SINGAPORE (FINANCIAL TIMES) – ByteDance, the owner of viral video app TikTok, has embarked on a hiring spree in Singapore, as the Chinese group deepens its operations outside the mainland to satisfy global regulators.
The Beijing-based company controlled by billionaire Zhang Yiming is hiring hundreds of engineers and senior management positions in Singapore for TikTok, as well as its enterprise software business Lark and other products.
GlobalData’s job analytics database showed that ByteDance had posted 338 jobs in Singapore in the past six months. By comparison, only five jobs were posted in India, where TikTok was suddenly shut down in June last year on security grounds.
Singapore is viewed as a neutral city by Chinese technology companies as tensions continue to rise between Washington and Beijing.
Tencent and Alibaba both announced last year that the city would serve as a key international hub, with Alibaba spending half a billion dollars to buy a skyscraper in the heart of the financial district in May.
ByteDance has not confirmed which of its international offices is its global hub outside China, but its expansion in Singapore – it moved into a larger premises in the landmark One Raffles Quay office tower late last year – comes amid setbacks in India, the United States and Britain, where it has been blocked or accused of breaching privacy regulations.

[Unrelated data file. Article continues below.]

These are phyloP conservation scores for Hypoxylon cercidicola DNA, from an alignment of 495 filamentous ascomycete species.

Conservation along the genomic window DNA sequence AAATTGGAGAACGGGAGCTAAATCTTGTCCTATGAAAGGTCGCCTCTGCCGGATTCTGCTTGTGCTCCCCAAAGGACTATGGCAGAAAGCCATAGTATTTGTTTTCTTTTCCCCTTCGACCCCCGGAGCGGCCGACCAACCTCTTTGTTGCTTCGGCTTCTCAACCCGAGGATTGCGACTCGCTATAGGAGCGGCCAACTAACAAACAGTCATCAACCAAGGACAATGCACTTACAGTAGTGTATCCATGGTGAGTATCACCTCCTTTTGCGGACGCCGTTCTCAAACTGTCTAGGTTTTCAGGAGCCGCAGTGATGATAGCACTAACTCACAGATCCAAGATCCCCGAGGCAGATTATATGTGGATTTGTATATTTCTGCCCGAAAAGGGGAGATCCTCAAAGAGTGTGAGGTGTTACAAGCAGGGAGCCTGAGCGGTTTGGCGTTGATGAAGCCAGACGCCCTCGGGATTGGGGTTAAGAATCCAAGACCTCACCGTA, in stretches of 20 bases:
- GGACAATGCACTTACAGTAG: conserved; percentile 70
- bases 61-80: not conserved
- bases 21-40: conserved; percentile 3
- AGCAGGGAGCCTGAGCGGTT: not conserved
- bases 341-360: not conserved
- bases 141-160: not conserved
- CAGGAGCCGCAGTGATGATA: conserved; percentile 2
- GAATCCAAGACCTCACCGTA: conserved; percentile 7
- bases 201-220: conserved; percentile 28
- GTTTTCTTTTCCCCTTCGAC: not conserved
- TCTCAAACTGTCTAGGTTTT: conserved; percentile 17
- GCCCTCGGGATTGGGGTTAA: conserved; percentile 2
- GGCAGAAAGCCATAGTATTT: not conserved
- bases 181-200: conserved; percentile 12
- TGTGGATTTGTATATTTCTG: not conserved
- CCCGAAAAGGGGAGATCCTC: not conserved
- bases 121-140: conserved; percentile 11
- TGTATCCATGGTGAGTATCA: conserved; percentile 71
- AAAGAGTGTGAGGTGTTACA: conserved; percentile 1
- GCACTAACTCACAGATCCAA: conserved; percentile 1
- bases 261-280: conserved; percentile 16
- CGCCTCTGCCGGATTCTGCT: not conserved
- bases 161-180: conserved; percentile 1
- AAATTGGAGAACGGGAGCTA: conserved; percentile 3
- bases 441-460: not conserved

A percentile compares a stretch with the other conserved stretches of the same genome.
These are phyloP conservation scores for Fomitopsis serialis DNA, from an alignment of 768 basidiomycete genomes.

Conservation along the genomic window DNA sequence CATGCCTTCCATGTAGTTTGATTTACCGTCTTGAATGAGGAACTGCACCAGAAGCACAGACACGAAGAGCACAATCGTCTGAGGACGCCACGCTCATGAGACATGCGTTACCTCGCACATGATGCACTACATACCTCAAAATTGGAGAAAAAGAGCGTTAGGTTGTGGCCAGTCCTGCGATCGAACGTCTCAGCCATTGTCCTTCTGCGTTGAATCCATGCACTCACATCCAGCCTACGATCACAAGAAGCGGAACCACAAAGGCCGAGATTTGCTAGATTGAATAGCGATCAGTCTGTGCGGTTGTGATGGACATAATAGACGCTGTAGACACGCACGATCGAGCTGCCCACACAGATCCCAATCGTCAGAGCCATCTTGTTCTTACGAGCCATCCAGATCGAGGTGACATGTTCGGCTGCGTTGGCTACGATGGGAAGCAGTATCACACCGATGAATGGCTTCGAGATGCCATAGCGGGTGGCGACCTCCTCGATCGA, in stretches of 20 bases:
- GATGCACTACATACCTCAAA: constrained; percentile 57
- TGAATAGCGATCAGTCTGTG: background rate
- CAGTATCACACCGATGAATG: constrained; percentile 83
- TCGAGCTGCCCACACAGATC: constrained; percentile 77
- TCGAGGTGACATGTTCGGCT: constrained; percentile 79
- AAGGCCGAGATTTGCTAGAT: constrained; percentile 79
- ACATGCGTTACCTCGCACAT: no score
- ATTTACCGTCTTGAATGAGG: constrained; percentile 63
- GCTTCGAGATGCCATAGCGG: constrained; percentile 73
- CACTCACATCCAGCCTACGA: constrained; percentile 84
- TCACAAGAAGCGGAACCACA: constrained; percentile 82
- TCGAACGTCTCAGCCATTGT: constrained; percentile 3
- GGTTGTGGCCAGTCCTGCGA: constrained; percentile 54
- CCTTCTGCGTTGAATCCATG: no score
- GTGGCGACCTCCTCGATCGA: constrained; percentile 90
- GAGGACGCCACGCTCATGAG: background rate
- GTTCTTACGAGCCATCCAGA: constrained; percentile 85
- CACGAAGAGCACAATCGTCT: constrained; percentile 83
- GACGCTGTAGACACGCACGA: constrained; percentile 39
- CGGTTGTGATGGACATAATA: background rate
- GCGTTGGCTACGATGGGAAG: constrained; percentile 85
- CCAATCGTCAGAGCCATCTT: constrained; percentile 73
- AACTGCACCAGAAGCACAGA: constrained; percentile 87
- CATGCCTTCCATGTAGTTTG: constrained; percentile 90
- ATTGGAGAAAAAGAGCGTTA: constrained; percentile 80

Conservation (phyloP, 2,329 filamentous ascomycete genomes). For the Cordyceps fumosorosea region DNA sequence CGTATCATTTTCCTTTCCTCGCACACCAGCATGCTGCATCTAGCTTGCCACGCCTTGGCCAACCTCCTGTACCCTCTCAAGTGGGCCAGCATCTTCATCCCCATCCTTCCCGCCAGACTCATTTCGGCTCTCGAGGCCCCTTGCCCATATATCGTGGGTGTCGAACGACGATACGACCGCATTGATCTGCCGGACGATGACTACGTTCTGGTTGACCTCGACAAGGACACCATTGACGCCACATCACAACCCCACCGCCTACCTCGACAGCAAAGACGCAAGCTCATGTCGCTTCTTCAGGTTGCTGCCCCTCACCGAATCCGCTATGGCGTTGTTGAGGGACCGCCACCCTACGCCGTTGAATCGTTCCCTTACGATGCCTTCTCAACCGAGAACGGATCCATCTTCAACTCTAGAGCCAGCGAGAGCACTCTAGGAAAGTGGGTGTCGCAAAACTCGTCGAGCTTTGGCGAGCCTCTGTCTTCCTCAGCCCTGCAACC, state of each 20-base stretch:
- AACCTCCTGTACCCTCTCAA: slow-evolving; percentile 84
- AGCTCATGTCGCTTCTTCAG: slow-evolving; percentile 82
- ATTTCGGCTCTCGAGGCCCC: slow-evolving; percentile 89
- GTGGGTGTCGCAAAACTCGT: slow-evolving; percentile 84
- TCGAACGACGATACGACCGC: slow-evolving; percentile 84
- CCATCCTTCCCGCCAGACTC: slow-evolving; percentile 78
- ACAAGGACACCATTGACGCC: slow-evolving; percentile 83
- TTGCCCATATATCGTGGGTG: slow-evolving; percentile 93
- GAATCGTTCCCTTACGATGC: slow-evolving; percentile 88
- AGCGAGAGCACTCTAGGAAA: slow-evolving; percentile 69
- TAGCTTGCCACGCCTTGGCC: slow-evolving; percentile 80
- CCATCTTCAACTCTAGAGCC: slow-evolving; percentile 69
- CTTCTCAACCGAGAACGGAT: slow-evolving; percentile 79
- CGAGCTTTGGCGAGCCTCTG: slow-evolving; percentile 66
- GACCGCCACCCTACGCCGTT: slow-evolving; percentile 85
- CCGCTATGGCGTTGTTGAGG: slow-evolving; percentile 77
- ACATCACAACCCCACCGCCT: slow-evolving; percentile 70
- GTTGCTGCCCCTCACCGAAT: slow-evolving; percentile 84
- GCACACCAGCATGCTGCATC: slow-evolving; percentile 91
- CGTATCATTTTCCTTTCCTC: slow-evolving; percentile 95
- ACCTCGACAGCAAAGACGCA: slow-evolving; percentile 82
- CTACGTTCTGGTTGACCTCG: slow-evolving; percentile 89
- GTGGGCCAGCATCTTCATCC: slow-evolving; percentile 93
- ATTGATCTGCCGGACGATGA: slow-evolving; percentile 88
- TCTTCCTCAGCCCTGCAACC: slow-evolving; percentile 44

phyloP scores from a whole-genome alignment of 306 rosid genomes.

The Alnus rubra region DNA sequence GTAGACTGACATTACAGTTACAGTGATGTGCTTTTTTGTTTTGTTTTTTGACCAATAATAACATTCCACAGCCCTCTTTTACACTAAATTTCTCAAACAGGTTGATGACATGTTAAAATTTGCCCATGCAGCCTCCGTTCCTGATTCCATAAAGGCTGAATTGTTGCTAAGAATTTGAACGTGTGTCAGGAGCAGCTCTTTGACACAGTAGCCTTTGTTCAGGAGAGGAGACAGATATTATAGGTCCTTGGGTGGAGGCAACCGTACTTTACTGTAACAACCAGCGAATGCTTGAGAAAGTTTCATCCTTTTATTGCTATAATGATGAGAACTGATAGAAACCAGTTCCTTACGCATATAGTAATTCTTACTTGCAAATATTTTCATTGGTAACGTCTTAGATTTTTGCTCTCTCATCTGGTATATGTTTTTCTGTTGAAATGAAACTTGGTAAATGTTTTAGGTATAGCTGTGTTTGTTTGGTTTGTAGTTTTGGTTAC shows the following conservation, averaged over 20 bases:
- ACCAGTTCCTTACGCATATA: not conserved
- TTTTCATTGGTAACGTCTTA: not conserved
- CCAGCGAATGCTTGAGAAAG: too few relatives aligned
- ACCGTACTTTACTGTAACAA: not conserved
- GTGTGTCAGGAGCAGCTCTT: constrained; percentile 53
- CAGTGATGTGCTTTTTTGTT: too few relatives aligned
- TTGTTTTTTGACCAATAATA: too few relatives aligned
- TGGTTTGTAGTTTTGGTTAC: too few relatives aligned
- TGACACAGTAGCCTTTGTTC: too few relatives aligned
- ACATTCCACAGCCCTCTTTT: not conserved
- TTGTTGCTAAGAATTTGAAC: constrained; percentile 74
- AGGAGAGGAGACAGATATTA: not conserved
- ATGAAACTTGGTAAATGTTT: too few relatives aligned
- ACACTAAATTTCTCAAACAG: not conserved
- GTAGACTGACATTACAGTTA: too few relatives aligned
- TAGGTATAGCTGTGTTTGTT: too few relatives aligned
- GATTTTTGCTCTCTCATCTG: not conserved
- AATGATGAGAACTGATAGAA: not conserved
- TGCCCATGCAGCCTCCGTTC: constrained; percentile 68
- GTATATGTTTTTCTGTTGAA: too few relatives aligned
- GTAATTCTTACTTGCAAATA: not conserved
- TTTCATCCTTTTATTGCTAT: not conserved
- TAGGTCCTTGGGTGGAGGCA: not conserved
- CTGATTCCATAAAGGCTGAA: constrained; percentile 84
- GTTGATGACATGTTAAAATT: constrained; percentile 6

“As we grow our presence in Singapore, we continue to look for the best global and local talents to support our business and augment local skills and capabilities,” the company said.
The Financial Times reported last year that ByteDance could seek to separate TikTok and other units into a global business that is separate from its Chinese entity.
US President Joe Biden’s administration is reviewing an executive order from former president Donald Trump that sought to force the sale of TikTok’s US operations.
In China, where ByteDance still makes most of its money, it operates the mainland version of TikTok called Douyin and several other businesses including its education-technology unit Dali.
One lawyer who helped advise the company on its new Singapore office space said it “had all the hallmarks of a global hub”. He added: “ByteDance seems to be spending more on this office than any other outside of China.”
“I think they are hedging their bets given the rapidly evolving regulatory environment,” said a consultant based in the city.
The hiring spree in Singapore will also support ByteDance’s push into South-east Asia.
The company has created an education portal to test out a seller marketplace in Indonesia, the region’s biggest e-commerce market, called TikTok Shop Seller University.
TikTok’s migration to Singapore to cater to the Asian market is part of a wider trend of corporates moving out of China and Hong Kong, said Mr Jayanth Kolla, technology analyst at Bangalore-based consultancy Convergence Catalyst.
For the South-east Asia market – including Indonesia, Malaysia and Philippines – Singapore is seen as “neutral” ground that could be viewed more favourably by regulators, said Mr Kolla.
“Singapore is increasingly becoming, for all practical purposes, the official South Asia and South-east Asia hub,” he added. “The government has been accommodative and is jumping on the opportunity.”